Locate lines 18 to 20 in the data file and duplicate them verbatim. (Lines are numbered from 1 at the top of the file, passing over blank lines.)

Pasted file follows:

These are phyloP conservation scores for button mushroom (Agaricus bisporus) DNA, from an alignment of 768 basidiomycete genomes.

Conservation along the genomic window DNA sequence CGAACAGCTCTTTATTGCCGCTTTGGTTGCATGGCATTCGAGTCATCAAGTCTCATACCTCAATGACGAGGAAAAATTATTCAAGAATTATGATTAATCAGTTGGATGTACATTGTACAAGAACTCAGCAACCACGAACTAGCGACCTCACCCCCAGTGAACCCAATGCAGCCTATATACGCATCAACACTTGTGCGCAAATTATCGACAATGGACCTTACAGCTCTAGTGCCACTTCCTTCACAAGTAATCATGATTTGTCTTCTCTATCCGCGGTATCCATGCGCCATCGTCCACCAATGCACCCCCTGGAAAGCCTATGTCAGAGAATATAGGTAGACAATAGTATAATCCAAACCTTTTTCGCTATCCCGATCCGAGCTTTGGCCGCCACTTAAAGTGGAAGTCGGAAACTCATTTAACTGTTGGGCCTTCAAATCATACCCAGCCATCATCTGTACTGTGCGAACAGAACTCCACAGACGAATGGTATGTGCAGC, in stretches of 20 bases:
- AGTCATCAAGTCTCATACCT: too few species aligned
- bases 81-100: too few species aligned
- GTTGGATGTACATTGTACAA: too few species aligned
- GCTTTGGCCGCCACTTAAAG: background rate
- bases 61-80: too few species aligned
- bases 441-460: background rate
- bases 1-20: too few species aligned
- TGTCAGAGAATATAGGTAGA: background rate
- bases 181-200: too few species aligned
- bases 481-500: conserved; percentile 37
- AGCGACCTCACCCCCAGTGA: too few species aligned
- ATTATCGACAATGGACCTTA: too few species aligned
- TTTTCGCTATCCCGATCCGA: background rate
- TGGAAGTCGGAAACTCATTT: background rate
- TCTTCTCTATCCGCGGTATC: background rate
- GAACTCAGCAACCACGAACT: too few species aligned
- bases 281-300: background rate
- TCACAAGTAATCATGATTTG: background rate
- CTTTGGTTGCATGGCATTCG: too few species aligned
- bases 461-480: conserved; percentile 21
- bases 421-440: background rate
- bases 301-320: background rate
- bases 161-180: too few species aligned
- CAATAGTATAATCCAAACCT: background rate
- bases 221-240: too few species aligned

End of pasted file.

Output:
- GAACTCAGCAACCACGAACT: too few species aligned
- bases 281-300: background rate
- TCACAAGTAATCATGATTTG: background rate